I find it extremely laudable, the ‘Greening Ghana Project’, the Government’s drive to take “action towards restoration of degraded landscapes in the country, mitigate climate change and inculcate in the youth the values of planting and nurturing trees”.
Years ago, this paper, The Mirror, was probably the first in the Ghanaian media to raise the alarm about Ghana’s disturbing loss of forest cover.
As I was the reporter who wrote that front page story for the paper, since then the subject has been of concern to me, thus ‘greening the country’ issues have always attracted my attention.
However, I’ve been wondering more and more whether there is also another, secret or unannounced project to encourage the flourishing of grass/weeds for the export market. (A weed is defined as “a wild plant growing where it is not wanted”.)
As the saying goes, you never know; maybe there are countries which need weeds, countries that import weeds and which have contacted the Accra authorities.
Otherwise, if there is no such intention to grow and export weeds, why are the city authorities, or whoever has that responsibility, evidently looking on unconcerned, as weeds threaten to swallow up our capital city?
I have written on this topic a number of times, as have others, but the defiant weeds continue to reign practically everywhere.
Is anybody in charge, anybody who cares that, despite all the recent impressive architectural developments the city can boast of, its appealing ambience is at risk because of the march of the weeds? A problem which could, and should, be solved by simple weeding.
Still, perhaps the Daily Graphic will have better luck and get the response which I, too, have been seeking to the question the paper posed in its issue of Friday, June 3, 2022: “whose duty is it to maintain the lawns and mow the grass?”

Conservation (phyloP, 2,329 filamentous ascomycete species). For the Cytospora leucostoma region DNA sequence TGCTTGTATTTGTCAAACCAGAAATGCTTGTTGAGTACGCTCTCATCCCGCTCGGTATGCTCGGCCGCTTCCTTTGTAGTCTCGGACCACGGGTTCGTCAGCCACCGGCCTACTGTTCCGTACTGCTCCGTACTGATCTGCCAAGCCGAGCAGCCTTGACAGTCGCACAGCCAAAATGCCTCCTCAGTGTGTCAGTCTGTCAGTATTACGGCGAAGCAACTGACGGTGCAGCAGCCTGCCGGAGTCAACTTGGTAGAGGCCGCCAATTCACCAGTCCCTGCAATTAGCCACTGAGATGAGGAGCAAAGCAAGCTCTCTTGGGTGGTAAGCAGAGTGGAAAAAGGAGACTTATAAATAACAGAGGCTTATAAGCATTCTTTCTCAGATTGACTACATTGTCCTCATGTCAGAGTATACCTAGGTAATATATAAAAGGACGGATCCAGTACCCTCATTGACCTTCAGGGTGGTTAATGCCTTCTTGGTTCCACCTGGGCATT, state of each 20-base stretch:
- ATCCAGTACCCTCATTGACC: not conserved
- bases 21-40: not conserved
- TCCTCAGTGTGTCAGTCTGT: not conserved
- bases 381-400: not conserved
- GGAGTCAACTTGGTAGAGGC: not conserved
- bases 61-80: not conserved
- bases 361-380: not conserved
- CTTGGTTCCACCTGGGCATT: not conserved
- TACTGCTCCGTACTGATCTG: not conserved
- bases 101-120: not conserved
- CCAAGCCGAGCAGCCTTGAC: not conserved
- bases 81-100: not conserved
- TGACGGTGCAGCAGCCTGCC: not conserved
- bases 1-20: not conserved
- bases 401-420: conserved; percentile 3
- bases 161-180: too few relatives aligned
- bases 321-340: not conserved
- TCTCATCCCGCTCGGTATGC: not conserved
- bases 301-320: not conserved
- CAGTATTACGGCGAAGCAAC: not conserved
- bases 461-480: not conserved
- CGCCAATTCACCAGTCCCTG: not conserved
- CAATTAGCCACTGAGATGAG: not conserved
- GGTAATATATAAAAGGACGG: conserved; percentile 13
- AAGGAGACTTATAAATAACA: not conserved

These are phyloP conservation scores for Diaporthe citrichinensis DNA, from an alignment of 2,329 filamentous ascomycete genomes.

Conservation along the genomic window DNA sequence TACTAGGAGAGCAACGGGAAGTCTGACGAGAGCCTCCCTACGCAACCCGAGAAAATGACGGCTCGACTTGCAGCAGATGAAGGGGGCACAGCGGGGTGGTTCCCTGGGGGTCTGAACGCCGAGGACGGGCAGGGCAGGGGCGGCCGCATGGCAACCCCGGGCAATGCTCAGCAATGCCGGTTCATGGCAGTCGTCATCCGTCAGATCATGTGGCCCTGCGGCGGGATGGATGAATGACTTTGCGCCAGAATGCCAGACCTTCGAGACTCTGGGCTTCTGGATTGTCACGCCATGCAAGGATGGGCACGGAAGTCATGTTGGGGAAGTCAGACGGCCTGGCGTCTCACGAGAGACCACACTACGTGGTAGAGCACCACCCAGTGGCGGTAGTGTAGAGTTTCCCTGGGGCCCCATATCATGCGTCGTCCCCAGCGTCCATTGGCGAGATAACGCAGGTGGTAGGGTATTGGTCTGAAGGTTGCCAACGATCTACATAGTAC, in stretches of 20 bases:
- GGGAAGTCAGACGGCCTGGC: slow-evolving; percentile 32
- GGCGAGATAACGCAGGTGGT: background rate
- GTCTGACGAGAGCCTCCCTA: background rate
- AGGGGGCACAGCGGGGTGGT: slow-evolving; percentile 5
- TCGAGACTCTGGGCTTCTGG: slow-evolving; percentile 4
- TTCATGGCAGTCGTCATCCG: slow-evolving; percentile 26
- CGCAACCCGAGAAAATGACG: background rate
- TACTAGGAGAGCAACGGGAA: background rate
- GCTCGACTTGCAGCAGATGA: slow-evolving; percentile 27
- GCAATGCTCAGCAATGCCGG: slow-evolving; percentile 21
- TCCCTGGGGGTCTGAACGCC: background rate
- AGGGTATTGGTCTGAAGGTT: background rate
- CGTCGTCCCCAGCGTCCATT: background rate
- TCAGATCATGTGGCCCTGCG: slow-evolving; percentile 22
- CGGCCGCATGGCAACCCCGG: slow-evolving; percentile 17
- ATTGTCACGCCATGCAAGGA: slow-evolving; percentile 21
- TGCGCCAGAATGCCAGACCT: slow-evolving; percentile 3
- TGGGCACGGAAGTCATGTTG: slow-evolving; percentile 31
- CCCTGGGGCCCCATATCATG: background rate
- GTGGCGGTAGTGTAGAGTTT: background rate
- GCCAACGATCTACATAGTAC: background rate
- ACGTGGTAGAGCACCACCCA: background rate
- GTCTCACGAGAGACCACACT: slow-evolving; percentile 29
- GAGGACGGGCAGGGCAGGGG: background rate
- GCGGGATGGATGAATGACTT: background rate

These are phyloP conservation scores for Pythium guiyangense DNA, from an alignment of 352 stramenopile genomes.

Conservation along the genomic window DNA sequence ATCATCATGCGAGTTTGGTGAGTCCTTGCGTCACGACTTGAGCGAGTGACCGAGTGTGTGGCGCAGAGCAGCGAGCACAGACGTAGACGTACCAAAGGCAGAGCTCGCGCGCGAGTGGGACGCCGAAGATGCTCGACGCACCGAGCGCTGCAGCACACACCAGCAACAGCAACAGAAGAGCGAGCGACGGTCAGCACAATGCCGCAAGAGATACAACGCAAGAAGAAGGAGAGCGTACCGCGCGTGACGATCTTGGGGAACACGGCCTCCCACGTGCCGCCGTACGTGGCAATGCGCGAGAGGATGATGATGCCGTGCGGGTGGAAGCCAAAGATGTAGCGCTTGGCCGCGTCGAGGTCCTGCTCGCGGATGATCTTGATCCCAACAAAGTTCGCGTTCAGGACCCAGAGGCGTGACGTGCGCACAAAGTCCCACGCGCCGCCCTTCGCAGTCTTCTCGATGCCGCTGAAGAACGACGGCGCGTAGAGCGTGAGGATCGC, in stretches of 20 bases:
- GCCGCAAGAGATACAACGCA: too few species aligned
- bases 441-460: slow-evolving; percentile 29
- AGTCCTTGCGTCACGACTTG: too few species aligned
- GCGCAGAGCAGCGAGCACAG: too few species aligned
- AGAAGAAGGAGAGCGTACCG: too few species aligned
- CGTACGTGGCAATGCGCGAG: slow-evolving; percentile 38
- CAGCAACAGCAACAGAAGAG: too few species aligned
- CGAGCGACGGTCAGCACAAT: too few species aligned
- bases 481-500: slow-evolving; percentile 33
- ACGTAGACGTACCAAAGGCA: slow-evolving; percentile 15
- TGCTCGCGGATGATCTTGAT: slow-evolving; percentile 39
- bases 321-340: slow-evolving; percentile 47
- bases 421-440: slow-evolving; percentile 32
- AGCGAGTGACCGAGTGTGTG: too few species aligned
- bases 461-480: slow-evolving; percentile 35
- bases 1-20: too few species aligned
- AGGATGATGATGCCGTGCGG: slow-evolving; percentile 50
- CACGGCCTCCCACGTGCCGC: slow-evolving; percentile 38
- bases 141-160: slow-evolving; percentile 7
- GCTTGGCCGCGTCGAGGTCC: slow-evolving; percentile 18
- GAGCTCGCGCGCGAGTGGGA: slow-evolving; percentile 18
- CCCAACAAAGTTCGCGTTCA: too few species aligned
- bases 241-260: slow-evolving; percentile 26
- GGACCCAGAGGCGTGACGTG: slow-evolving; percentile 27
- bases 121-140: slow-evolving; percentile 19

Featuring front page pictures of two of the embarrassingly overgrown places in Accra, the text had the heading: “Who maintains our medians?”
The caption: “The Daily Graphic has observed with concern the overgrown grass at the central reservation (median) of most of the highways and other roads within the Greater Accra Metropolitan Area.
“The grass, meant to be well-maintained as part of the efforts to beautify the landscape, has become an eyesore ….
“The onset of the rains has worsened the situation, as they have come with their attendant fast growth of grass and weeds.
“When the Daily Graphic went round, its cameras captured some of the overgrown medians on the Weija-Kasoa Highway, the Achimota-Pokuase, as well as the Legon-Madina highways….
“The Daily Graphic is asking: whose duty is it to maintain the lawns and mow the grass?” it concluded.
Of course I would be elated should the paper get a response to its question. Nevertheless, from my experience, I’m certainly not holding my breath to see if that will happen!
Recently, going from the Spintex Road to Kaneshie, I observed with consternation that median from La to Danquah Circle was in a disgraceful state, terribly overgrown.